There are baby steps that you can take so that you can cope with the stressors in your life. Some of these steps may sound strange or you may easily dismiss them as something that wont work for you. But you have to try something else other than consuming alcohol. There are healthier ways to cope that can actually help you move forward. Lets take a look at some of them.

    What Effect Can Alcohol Have On My Mental Health

    Is Alcohol Addiction a Mental Illness? Port of Call

    People may experience improved social interaction or general feelings of well-being with moderate alcohol consumption. But its important to understand that alcohol use can pose a risk to someones mental health, overall mood, and daily cognitive functioning due to its impact on brain chemicals. Alcohol use especially excessive alcohol use can exacerbate pre-existing comorbid psychiatric disorders, such as depression and anxiety. In others, alcohol may induce depression and anxiety.13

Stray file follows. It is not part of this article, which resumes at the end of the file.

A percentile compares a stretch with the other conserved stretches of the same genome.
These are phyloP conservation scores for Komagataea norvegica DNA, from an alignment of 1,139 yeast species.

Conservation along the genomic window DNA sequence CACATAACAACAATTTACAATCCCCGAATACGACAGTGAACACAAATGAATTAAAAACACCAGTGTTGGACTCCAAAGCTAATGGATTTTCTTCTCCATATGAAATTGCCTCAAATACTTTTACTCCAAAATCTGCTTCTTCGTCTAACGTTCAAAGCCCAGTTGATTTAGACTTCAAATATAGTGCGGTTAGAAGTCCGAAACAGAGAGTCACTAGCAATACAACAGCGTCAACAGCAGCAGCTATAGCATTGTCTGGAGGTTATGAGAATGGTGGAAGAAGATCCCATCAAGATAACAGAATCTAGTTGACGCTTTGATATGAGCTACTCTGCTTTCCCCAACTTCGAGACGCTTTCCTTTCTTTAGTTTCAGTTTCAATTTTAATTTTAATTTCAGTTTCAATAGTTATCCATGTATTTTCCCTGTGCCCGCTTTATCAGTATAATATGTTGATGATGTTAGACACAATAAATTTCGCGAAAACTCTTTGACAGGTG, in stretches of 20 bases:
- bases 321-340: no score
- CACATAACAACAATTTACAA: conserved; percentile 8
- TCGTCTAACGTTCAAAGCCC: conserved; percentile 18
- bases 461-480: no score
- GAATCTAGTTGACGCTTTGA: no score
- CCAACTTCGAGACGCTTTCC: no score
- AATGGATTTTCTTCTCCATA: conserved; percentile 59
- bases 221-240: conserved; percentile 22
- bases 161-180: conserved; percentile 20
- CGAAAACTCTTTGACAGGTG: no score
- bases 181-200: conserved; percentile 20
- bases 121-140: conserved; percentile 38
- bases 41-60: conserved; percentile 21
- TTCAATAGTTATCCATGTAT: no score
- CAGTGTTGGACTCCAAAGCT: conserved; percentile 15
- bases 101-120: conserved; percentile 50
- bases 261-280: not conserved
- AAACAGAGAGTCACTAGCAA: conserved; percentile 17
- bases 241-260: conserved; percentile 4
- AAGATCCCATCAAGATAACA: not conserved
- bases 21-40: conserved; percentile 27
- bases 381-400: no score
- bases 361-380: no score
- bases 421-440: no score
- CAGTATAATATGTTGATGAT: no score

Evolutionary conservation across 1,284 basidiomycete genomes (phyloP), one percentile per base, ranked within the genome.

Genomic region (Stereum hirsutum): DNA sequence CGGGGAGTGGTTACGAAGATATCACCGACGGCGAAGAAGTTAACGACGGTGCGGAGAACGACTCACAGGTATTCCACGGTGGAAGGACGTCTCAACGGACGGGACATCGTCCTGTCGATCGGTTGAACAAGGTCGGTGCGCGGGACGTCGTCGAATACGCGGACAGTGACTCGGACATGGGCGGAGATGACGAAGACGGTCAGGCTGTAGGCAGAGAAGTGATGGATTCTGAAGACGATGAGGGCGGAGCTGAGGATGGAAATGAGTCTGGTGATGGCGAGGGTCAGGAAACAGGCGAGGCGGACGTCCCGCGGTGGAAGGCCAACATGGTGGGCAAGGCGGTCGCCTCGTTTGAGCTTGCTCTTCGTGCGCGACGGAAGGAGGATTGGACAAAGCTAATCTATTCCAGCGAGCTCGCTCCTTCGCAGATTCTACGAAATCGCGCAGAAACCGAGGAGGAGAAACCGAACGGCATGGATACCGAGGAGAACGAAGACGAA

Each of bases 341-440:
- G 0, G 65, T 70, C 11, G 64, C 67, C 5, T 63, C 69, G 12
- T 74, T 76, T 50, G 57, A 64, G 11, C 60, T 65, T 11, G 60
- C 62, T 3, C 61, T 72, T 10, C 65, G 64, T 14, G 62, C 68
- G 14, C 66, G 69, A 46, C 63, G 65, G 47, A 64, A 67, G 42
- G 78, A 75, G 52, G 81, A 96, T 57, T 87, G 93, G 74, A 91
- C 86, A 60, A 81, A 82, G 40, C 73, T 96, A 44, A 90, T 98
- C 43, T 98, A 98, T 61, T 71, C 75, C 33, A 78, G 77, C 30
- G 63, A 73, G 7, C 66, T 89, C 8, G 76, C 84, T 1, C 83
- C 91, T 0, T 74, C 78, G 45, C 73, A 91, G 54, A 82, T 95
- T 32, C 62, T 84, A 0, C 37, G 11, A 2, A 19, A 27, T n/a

Cognitive effects of alcohol use may include memory loss, problems with learning, dementia, and severely hindered mental functioning in most severe cases.10 Seeking alcohol addiction treatment is the first step in preventing or reducing the negative effects of alcohol on the brain.

    Its never too late to turn your life around, no matter how dire your situation may feel in the moment. Reach out for help today and get the care you need. By seeking addiction treatment, you can take back your life and prevent or reduce many of the risks associated with alcohol abuse.